Creation's San Fran Convention: Day Three Recap
By StarTrek.com Staff - November 19, 2012
Sunday, November 18, 2012 marked the third and final day of Creation Entertainment's Official Star Trek Convention San Francisco, held at the stately Westin St. Francis. The weekend had already brought wonderful celebrities, enthusiastic audiences and some amazing surprises- like Nichelle Nichols’ unscheduled appearance, but some of the best excitement was still to come.
Convention host and Creation co-CEO Adam Malin, in buoyant spirits from such a fun-filled weekend, opened the festivities with an unexpected treat: a reading of our beloved DeForest Kelley's homage to Gene Roddenberry and Star Trek, “The Big Bird's Dream.” This lengthy piece of poetry and prose is decades old and somewhat forgotten, but not to the legion of older fans who used to flock to the Trek shows to see De, one of our true heroes. He will forever be remembered with great love and admiration.
Malin then introduced character actor Michael Aron, known to most fans as Jack London from the classic TNG two-part episode “Time's Arrow.” Michael is fairly new to the convention circuit, but is relaxed and a great speaker with the audience. He reflected that the experience filming TNG was a great one. He was honored to work with acting talent like Brent Spiner and Patrick Stewart. Currently, he has a creative company that specializes in web design and also donates its services to not-for-profit companies. He also owns a motorcycle shop and loves to race bikes.
On Jack London: he did some research to capture a 19th-century vibe, including watching old John Wayne films. Regarding working on a Trek show: he knew he was getting involved with something that would stay with him as an actor for years to come. As a sci-fi fan, he was doubly excited to be working on TNG. The shoot ran five days. As for Brent (most of his scenes were with him), he was great to work with. Brent recounted to Michael a time on TNG when, in the middle of filming, Sean Connery walked into the middle of the set, asked to find someone, then promptly left. Michael also filmed more than 100 episodes of a teenage soap opera, Trucks, as well as numerous TV commercials. He has also appeared in a Star Wars video game (where he dies).
Next up was TNG superstar LeVar Burton, who got a standing ovation for a welcome. Looking fit, relaxed and dressed in an elegant, casual manner, LeVar was clearly pleased with the audience's enthusiasm. He proclaimed San Francisco his hometown, although he hails from Sacramento. He used to work at Shanks Arco gas station, but was surprised to discover it has been paved over and turned into a department store. The mention of Reading Rainbow brought a thunderous cheer and applause and the audience sang the song. LeVar said that Reading Rainbow is now available as an app on the iOS platform, with books and videos. Since launch in June, they have downloaded more than 600,000 books. On his name: his given name is Levardis, but when he decided to become an actor and not a priest he shortened it. On becoming Chief Engineer of Enterprise: since the NCC 1701-D can essentially fly itself, LeVar and Rick Berman thought it might be good for the Geordi character to go down into Engineering. The rest is history.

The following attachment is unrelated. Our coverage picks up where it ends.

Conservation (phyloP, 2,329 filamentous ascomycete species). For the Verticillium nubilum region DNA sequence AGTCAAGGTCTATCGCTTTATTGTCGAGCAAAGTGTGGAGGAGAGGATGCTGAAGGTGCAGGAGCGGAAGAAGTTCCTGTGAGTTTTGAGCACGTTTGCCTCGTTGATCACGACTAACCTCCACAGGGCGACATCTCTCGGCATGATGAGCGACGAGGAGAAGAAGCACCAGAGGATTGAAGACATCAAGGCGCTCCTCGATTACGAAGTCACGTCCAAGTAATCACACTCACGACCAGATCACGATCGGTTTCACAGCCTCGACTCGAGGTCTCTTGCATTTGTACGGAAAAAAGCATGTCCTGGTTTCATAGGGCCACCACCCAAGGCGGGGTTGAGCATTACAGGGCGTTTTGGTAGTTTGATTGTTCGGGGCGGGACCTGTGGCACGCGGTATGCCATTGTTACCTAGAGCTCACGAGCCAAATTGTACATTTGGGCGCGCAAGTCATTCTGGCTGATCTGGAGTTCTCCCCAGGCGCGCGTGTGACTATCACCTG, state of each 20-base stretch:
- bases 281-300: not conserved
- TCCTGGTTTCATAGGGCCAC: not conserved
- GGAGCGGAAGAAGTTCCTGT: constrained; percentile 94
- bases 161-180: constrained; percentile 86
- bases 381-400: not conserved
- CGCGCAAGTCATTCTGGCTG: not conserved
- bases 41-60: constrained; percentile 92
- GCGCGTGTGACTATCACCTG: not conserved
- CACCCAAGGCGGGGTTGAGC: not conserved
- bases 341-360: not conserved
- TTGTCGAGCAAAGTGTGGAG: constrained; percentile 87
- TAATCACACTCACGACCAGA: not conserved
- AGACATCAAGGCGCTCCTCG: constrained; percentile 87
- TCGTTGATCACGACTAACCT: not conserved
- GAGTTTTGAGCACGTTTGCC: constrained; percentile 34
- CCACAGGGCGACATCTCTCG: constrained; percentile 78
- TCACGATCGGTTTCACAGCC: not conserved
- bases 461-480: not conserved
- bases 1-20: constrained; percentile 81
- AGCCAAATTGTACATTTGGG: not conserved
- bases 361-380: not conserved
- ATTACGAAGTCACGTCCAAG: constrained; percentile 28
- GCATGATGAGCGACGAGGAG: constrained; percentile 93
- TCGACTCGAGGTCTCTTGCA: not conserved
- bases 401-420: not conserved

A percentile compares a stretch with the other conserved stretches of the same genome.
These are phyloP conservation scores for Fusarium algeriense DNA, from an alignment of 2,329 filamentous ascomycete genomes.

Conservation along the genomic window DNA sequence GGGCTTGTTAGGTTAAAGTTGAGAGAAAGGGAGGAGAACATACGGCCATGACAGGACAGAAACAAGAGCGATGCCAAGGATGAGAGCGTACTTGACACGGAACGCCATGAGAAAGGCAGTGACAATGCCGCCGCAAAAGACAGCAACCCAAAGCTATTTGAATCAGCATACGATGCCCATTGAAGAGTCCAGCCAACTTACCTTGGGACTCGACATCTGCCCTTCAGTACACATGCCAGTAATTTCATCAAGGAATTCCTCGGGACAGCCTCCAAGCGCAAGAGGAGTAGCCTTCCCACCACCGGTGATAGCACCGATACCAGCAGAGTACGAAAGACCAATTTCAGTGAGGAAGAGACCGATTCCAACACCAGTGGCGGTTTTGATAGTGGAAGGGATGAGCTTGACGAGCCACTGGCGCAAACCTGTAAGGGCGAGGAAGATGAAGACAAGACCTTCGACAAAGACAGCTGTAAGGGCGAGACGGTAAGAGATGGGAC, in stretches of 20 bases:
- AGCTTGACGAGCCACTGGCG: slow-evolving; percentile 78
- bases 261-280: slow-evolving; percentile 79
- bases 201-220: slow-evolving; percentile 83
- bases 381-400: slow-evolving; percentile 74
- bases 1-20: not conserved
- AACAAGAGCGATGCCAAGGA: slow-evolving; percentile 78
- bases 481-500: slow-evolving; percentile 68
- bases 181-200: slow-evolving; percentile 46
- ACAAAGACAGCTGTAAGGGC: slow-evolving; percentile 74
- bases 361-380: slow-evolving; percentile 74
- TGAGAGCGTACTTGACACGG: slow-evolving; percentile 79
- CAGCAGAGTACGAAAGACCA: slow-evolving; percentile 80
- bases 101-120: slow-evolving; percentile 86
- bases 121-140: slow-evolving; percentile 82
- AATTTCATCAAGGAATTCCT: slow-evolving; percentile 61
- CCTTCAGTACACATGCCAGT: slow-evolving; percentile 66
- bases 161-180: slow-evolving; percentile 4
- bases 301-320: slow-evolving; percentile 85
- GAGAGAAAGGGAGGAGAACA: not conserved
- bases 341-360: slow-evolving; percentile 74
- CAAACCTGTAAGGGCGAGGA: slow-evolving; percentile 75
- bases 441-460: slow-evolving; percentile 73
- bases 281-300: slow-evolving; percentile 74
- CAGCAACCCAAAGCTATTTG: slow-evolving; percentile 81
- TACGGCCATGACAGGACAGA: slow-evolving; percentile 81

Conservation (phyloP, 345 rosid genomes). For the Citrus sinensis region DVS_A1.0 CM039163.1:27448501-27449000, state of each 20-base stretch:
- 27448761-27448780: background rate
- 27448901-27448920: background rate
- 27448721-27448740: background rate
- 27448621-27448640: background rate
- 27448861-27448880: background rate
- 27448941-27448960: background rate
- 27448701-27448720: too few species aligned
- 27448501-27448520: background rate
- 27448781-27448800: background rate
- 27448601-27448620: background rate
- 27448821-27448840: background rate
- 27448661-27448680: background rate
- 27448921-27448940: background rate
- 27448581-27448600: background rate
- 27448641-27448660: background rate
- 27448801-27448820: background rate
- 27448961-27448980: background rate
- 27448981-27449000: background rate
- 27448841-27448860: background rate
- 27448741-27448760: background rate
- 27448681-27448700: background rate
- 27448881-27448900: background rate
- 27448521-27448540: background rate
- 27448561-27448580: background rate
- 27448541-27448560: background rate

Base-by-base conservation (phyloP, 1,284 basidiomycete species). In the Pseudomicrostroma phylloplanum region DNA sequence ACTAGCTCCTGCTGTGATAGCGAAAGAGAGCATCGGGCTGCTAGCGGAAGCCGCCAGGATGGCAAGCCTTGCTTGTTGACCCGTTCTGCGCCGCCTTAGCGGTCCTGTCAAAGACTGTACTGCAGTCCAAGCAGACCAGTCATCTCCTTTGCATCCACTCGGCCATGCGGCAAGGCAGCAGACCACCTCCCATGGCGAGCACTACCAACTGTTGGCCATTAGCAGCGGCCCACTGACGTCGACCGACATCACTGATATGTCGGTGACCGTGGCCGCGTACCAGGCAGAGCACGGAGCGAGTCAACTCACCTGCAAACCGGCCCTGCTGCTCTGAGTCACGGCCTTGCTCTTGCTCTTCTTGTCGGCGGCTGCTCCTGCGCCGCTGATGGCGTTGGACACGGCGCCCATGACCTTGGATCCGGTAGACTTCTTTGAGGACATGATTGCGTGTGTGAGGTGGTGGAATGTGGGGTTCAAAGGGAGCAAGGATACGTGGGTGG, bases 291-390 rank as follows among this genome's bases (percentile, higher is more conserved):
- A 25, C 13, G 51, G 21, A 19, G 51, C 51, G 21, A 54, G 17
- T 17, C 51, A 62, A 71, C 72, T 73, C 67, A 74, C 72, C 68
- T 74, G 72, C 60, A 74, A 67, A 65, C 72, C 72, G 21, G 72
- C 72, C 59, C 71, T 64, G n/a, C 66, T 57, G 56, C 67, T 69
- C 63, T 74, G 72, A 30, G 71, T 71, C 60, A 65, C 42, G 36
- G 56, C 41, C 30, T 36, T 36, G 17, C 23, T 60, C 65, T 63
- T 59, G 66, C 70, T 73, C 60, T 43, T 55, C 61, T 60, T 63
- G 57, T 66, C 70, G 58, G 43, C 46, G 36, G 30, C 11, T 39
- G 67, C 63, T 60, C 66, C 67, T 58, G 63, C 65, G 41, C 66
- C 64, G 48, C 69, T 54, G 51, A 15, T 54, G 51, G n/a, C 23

On a Reading Rainbow for adults: it's in development. One attendee queried why, since Kunta Kinte was so cute and adored by women, Geordi kept str
New York and work in theater, but he landed the role and it changed his life forever. It's a strange twist of fate that the legendary Ben Vereen played his grandson in Roots and his father on TNG. One mother testified to how Reading Rainbow encouraged her daughter to become an educator, which clearly moved LeVar. As for the VISOR, it started out as plastic, but in the second season they molded a metal alloy to the shape of his face. Unfortunately it weighed almost three pounds.
Suddenly, a dweebish fan (Brent Spiner incognito) stepped up to the microphone and asked "Mr. Leburton" if he could purchase the "Eddie" series (Eddie at the Hotel, Eddie at the Star Trek Convention) on the Reading Rainbow app. LeVar indicated that it wasn't currently on it, but that he would look into it. LeVar asked how many Eddie books there were. Dweeb fan replied 1500! Brent got a huge applause and LeVar called him the funniest white man he knows.
On technobabble: one fan claimed the math he spoke was very accurate when her engineering class watched clips from the show. LeVar said no one was more surprised by that than he was. He mentioned being in development on a feature film. On working with Jimmy Doohan on “Relics”: the combination of Scottish storytelling and Scotch whiskey was unbeatable. He has enjoyed his two appearances on The Big Bang Theory as a "tag" (at the end of the show). Judging by the standing ovation LeVar received upon his departure, it's obvious fans can't get enough of this talented and witty gentleman.
Next up was Hallie Todd, who played Data's creation Lal. She feels very blessed to have played that role. She almost passed on the audition; in fact it took three calls to get her to try out, but famed casting director Junie Lowry was persistent and she finally came in (after watching the episode “Datalore” and being "riveted"). She has primarily made her career in TV comedy, particularly as the mom on the Disney Channel series Lizzie McGuire (with Hilary Duff). After that, she got into teaching and writing with her husband. She's a fan of the Game of Thrones book series. She noted that the week she filmed “The Offspring” it was around Christmas time and there was great craft services for the holiday. There was also a great vibe on the set because it was Jonathan Frakes' directorial debut and everyone was supportive of him. She also liked the fact that there was no real prosthetic makeup for the character.